November 13, 2020

Operation ASHA: Sunil and Prakesh

Two new videos offer an important glimpse into how IPIHD/SEAD Innovator Operation ASHA treats tuberculosis (TB) in hard-to-reach populations across India and what the organization’s work means to people coping with the disease. The first video, “The Last Mile: Operation Asha’s Delivery Model” follows community health provider Sunil Sabetah as he works with patients in small, rural villages outside of Gwailor, a city in the Indian state of Madhya Pradesh.

The video shows how Operation Asha uses a mix of high-tech and low-tech innovations to advance Directly Observed Therapy (DOT) for TB as recommended by the World Health Organization. DOT is a TB treatment method that helps patients adhere to their medication regimen by requiring the presence of a community health provider when a patient takes their medication. By sending community health providers into remote communities where people have less access to clinics and hospitals, Operation ASHA takes treatment to “the last mile.” Operation ASHA also uses a biometric device (a fingerprint scanning technology) to track patient drug compliance during DOT and avoid false reporting of treatment adherence. In the places where Operation ASHA works, the organization has increased detection of TB and patient treatment compliance and exceeded World Health Organization goals for curing patients.  “I feel very lucky to serve these people through Operation ASHA,” says Sabetah.  “When they are free of TB, I feel so happy for them and myself … I feel connected as a family to the people whom I serve.”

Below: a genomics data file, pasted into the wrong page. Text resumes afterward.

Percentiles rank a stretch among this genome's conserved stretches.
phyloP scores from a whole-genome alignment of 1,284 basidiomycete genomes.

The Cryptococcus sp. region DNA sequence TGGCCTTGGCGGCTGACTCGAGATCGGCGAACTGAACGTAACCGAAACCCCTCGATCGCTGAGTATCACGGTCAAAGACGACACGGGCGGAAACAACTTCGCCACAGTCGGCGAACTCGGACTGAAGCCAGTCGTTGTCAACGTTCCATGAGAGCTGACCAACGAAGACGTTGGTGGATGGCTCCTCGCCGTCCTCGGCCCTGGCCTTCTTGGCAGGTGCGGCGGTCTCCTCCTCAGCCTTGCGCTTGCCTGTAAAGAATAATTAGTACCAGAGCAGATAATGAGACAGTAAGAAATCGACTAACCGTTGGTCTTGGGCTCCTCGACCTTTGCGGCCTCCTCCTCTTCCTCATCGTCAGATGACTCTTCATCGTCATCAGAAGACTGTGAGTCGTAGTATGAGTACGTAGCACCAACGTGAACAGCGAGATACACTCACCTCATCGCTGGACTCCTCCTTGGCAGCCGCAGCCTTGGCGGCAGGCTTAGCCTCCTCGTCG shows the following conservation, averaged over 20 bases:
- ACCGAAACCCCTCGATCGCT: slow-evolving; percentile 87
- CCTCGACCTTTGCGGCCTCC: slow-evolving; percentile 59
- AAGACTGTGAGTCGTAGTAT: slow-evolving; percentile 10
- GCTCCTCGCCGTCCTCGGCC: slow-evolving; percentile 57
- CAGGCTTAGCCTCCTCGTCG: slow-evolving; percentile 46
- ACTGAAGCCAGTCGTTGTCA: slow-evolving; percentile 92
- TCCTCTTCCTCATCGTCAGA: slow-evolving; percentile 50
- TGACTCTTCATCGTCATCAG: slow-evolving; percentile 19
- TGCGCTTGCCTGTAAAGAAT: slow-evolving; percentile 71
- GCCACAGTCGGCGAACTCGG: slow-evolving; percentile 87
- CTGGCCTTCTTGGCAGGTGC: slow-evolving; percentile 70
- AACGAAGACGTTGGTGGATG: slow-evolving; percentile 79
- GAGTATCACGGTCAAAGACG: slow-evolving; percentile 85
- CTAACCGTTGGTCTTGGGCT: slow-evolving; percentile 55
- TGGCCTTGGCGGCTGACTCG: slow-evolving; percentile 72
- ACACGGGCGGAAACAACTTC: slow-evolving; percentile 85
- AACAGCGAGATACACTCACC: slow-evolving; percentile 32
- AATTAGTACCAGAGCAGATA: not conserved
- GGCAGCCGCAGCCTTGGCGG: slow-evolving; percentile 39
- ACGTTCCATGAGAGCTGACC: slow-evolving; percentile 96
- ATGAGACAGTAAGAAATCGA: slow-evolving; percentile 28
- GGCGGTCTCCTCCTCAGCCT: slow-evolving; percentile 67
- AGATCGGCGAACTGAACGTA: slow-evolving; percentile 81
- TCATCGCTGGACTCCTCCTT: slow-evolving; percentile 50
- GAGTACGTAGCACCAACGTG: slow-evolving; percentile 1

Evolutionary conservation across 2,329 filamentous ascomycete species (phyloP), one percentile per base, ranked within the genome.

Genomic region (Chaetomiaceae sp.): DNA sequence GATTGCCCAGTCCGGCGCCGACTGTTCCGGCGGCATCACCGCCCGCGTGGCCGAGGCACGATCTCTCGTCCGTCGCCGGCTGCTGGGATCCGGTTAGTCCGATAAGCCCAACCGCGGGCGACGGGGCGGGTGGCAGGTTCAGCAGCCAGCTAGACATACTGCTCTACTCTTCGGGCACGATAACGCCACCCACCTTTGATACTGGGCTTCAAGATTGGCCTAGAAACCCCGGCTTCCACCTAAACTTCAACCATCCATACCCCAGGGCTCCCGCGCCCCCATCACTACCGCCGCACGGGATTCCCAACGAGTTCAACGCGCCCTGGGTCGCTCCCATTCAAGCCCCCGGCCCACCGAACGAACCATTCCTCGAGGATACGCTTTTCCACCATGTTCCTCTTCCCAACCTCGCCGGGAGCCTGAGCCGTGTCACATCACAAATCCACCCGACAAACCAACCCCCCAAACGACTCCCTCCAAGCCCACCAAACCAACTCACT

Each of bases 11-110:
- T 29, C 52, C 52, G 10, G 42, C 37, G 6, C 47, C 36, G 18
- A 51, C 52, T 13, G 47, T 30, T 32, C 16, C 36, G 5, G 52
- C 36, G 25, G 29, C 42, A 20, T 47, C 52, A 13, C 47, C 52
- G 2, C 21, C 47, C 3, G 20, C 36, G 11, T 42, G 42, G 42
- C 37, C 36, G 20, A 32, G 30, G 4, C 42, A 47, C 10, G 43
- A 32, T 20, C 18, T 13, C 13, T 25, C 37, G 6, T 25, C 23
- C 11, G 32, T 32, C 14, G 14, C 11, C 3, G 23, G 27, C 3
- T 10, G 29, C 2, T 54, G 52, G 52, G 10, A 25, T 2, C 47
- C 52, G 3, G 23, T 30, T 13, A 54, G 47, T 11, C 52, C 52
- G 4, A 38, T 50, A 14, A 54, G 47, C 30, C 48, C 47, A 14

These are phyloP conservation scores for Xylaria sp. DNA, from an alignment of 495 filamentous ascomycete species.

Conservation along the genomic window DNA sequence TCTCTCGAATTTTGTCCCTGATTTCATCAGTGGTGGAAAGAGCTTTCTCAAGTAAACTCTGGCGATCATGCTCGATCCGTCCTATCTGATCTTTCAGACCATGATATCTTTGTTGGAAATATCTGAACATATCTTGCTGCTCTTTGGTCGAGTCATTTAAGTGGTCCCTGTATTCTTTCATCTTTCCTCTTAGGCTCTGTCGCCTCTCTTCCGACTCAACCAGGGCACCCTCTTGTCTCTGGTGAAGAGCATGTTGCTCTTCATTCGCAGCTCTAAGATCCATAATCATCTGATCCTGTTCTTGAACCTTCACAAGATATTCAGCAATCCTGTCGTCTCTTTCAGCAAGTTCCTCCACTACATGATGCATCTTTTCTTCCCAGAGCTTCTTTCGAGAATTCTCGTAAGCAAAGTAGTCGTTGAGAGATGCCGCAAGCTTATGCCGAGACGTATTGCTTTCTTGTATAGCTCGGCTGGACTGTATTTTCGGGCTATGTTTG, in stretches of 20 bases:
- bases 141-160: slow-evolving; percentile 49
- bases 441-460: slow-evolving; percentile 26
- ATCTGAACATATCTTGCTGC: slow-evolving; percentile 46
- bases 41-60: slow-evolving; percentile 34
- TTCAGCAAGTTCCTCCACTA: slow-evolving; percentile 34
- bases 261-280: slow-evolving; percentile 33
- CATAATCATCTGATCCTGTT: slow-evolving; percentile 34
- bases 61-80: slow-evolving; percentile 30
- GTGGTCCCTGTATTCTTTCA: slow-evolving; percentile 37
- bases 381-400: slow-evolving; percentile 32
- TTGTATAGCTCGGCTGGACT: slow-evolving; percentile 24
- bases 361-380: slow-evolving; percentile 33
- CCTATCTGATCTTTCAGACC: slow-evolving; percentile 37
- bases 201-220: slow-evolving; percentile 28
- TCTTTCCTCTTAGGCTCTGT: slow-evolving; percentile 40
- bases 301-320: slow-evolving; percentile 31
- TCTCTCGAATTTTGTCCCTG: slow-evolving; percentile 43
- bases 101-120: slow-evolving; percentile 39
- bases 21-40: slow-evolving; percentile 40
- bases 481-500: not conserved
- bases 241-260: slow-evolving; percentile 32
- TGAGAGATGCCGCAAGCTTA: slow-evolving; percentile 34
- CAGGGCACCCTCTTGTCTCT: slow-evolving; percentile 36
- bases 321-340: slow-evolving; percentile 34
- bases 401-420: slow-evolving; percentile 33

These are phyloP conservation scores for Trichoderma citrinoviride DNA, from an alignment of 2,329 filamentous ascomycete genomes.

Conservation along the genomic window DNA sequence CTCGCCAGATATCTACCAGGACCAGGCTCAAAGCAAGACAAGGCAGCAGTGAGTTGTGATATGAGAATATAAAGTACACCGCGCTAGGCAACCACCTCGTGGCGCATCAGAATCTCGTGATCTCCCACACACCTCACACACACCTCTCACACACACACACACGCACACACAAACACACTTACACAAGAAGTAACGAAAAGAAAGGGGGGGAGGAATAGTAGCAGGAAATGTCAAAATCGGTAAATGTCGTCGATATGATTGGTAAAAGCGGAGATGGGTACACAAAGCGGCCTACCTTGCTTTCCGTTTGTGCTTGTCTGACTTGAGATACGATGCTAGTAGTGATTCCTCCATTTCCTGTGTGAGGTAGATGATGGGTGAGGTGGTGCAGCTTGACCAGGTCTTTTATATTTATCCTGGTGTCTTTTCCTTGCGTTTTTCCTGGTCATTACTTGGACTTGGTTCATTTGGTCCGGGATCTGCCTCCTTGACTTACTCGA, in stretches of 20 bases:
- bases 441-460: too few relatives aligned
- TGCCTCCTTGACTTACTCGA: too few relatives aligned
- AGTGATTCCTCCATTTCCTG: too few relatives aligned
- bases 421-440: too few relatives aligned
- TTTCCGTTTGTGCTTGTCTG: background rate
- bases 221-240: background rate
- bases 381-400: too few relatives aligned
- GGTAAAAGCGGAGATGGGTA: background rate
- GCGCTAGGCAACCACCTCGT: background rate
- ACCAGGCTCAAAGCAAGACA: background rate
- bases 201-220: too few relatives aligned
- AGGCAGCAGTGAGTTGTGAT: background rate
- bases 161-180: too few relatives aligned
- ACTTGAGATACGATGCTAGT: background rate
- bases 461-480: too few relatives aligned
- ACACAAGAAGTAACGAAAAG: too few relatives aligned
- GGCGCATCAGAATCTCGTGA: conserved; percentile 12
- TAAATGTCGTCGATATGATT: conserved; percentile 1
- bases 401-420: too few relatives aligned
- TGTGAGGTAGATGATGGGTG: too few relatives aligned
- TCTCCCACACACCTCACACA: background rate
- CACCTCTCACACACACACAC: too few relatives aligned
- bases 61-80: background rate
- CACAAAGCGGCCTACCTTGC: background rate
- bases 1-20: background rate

VIDEO - The Last Mile: Operation ASHA's Delivery Model

The second video, “Patient Profile: Prakesh” shows how Prakesh, a farmer and manual laborer has had to curtail his activities and suffer a drastic loss of income because of his tuberculosis.  Prakesh tells the interviewers that apart from his children and family, Kabaddi, a contact sport popular in his state that involves running while holding one’s breath, brings him the most joy. He was once the best player in his village, but his disease has made him too weak to play.  Prakesh says that once he is cured, “I will play again.”

VIDEO - Patient Profile: Prakesh

Both of these videos were created by Katie Jordan, Jacob Rosenberg, and Pranav Haravu, undergraduate students from the University of North Carolina at Chapel Hill, in partnership with the International Partnership for Innovative Healthcare Delivery (IPIHD) and with support from the Robertson Scholars Leadership Program.

Operation ASHA is an IPIHD Network Innovator and part of the Social Entrepreneurship Accelerator at Duke (SEAD), a USAID-funded Development Lab for scaling innovations in global health. Learn more about Operation ASHA’s work to eradicate TB at